Building footprints have a wide range of use cases across various industries. Here are just a few examples of how building footprints can be used in different sectors and industries to improve decision making and operations.


A common use case for building footprints is analyzing opportunities for solar panel placement and energy savings. By understanding building height, roof orientation, and shading, energy companies can optimize the placement of solar panels and predict energy output. Additionally, building footprints and materials can be used to identify energy-efficient buildings so they can target retrofitting efforts for maximum impact.


Network infrastructure planning is another key use case for building footprints. By understanding the layout and height of buildings, telecommunications companies can determine the best placement of cell towers and other network infrastructure. This information is also crucial for predicting coverage and identifying areas that may require additional infrastructure.


Building footprints are particularly useful for co-tenancy and adjacency risk assessment in the insurance industry. By having detailed information on the location and layout of buildings, insurance companies can predict and mitigate risks associated with natural disasters and other hazards. They can also assess the risk of damage to nearby buildings in the event of an incident.

Urban Planning

In urban planning, building footprints can be used for a variety of purposes, including traffic planning and livability assessments. By understanding the layout of buildings and the location of key amenities, urban planners can identify areas where traffic congestion, noise pollution, or shading are likely to occur and take steps to mitigate their impact. They can also identify areas that may require additional amenities or services to improve livability.


Navigation is another use case for building footprints, where they're commonly used as landmarks or to improve a system's UX. By having detailed information on the shape, size, and location of buildings, navigation systems can provide more accurate directions and help users orient themselves in unfamiliar areas. This is particularly useful for pedestrians and drivers in urban environments.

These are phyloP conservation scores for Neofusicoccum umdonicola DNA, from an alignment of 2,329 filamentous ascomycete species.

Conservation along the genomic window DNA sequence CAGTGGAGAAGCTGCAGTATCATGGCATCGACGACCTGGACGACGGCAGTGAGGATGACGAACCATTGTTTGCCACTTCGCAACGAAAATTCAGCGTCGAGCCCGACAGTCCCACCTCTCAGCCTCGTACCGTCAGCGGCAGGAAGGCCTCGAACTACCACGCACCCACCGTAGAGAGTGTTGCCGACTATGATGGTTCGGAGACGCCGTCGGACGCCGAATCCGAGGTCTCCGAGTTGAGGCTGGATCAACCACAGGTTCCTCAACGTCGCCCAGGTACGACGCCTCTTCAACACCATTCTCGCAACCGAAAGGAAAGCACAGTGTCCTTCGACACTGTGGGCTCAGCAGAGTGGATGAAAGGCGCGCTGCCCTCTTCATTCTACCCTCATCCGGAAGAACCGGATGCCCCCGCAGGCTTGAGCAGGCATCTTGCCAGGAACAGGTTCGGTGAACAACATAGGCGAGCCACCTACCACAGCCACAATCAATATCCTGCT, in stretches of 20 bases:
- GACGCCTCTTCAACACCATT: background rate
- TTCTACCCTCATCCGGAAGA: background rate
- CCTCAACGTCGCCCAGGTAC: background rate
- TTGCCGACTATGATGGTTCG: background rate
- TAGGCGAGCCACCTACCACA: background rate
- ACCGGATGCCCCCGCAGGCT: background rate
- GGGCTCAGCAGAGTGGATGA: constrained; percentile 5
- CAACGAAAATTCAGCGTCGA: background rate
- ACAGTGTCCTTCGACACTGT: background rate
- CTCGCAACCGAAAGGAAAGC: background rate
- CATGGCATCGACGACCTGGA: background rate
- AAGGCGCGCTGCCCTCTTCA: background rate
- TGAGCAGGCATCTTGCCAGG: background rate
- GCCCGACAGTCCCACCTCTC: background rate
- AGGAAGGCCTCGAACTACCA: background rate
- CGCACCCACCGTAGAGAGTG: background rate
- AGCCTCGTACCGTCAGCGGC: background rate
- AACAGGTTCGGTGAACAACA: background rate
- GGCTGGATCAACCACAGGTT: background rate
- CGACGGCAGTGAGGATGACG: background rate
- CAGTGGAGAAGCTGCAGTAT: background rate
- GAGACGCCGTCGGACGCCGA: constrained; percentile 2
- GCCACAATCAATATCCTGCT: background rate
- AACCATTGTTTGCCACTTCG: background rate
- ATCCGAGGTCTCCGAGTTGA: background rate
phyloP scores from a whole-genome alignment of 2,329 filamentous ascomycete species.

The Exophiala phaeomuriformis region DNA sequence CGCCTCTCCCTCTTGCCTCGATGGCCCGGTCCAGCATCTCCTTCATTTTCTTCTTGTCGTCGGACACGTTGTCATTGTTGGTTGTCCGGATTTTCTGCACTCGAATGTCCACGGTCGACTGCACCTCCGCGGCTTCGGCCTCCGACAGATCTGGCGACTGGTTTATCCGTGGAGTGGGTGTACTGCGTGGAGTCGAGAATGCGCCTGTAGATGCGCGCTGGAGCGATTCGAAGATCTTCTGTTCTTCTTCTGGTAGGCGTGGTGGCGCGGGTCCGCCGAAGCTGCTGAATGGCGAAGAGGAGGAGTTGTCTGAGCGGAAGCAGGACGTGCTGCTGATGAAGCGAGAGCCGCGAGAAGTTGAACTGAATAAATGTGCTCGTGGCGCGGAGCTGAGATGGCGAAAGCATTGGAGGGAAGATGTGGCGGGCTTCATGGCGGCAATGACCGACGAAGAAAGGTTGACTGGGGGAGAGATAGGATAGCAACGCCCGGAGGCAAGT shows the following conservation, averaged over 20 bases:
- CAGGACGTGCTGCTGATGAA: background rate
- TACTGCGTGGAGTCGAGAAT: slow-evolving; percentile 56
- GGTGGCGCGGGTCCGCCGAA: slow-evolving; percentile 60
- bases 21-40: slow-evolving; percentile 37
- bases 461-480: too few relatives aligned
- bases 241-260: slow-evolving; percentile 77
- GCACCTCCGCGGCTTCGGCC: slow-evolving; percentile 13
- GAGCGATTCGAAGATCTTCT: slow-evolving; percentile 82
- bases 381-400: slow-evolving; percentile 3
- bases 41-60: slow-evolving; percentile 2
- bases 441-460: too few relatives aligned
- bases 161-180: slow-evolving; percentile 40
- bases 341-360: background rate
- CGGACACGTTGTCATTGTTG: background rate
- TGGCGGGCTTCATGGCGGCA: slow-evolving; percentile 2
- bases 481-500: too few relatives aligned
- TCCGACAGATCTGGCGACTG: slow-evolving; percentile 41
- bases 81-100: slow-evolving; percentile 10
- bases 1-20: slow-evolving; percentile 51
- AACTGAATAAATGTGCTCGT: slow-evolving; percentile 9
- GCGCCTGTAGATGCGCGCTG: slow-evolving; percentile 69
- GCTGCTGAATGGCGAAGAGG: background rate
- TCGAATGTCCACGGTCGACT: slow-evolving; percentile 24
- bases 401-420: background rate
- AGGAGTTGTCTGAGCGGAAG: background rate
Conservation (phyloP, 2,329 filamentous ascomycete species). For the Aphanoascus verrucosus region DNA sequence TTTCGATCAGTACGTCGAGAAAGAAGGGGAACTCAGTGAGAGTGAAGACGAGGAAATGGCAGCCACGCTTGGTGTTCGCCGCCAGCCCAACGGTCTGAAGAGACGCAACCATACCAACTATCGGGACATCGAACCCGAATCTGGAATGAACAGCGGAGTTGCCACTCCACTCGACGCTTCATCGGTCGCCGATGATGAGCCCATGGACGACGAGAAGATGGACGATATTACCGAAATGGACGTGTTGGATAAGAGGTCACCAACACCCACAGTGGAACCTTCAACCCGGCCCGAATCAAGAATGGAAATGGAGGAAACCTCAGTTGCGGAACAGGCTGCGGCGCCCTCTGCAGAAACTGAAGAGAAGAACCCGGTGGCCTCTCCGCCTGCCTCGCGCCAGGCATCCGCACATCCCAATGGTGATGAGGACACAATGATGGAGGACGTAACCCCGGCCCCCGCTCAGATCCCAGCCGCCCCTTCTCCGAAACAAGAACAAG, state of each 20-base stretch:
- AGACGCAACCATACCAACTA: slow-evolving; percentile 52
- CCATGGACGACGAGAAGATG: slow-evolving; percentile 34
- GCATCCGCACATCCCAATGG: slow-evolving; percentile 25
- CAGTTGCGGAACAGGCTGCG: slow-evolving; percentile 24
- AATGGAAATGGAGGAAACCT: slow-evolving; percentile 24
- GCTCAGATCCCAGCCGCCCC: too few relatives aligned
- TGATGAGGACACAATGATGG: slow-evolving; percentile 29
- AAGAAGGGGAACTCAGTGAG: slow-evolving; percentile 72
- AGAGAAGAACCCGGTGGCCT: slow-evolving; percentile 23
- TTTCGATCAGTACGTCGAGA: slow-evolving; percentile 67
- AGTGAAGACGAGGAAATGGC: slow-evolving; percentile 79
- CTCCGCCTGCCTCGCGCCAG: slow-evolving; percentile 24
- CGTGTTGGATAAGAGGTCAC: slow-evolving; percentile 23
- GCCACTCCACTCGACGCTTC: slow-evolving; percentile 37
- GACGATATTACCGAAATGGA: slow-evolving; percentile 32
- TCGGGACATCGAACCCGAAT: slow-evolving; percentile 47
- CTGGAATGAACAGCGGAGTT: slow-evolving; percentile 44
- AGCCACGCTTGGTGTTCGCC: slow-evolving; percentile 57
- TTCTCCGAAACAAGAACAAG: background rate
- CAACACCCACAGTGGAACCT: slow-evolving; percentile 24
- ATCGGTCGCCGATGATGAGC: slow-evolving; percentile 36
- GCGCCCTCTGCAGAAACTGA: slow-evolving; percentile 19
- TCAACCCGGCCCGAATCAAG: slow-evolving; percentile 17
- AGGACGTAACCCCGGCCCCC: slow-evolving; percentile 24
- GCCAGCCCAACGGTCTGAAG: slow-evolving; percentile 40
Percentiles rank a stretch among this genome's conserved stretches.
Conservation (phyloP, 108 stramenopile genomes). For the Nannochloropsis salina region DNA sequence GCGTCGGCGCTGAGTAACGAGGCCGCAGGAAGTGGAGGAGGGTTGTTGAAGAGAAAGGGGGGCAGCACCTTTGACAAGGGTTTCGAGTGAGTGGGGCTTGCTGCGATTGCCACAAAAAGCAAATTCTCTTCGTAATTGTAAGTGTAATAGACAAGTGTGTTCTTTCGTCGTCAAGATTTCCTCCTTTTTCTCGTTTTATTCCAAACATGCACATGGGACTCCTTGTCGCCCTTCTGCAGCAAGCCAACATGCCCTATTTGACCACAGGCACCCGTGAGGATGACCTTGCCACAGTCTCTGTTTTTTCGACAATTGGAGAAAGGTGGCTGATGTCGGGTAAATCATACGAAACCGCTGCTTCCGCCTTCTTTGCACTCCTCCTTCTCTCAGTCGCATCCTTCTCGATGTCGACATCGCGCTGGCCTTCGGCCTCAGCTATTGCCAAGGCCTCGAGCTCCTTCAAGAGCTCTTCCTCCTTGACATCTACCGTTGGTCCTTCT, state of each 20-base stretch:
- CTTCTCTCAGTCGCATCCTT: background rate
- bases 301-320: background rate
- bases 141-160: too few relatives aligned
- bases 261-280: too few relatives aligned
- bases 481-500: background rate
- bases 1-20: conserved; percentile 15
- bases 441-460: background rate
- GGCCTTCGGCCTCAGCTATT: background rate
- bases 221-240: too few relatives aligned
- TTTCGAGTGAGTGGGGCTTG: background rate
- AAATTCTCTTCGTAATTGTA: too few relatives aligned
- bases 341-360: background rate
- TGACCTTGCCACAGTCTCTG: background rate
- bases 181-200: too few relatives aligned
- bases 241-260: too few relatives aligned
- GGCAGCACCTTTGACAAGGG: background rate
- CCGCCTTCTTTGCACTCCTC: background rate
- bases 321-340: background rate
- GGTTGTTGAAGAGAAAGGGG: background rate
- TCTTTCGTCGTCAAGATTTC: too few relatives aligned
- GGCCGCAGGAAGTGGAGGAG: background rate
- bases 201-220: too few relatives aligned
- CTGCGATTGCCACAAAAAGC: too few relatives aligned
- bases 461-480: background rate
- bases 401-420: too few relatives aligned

Why use ONEGEO for Building Data

At ONEGEO, we understand that one of the biggest challenges when it comes to building footprint data is the time and effort it takes to search for and check data sources. ONEGEO eliminates this problem by doing all the heavy lifting for you, so you can rest assured that you are getting the most accurate and relevant data in a ready-to-use format.

Discover the ease and convenience of accessing top-notch building footprint data with our comprehensive and standardized solution. By choosing us, you can:

In essence, when you choose ONEGEO, you're choosing to save time and make better decisions with the right building data. So why not give us a try and see the difference for yourself?

Conclusion & How to get Started with Building Footprints

If you're ready to take the next step and get started with building footprints, ONEGEO is here to help. We make it easy, safe, and convenient to get the data you need. To get started, simply get your $50 coupon code. With this, you can download and try some of our data for free, allowing you to experience the benefits of building footprints for yourself. Don't let poor data hold you back any longer, take the first step towards better decisions with ONEGEO.

Building footprints are a valuable asset in today's digitally enabled world. As digital replicas of our cities and towns, they provide a wealth of information that can be used to gain valuable insights and improve decision making across diverse sectors and industries. In this article, we have covered everything you need to know about building footprints, including an overview of what they are, how to create them, and how to choose the right data for your project.

No matter how you plan to use them, building footprints are a rich data source that can add valuable context to your project.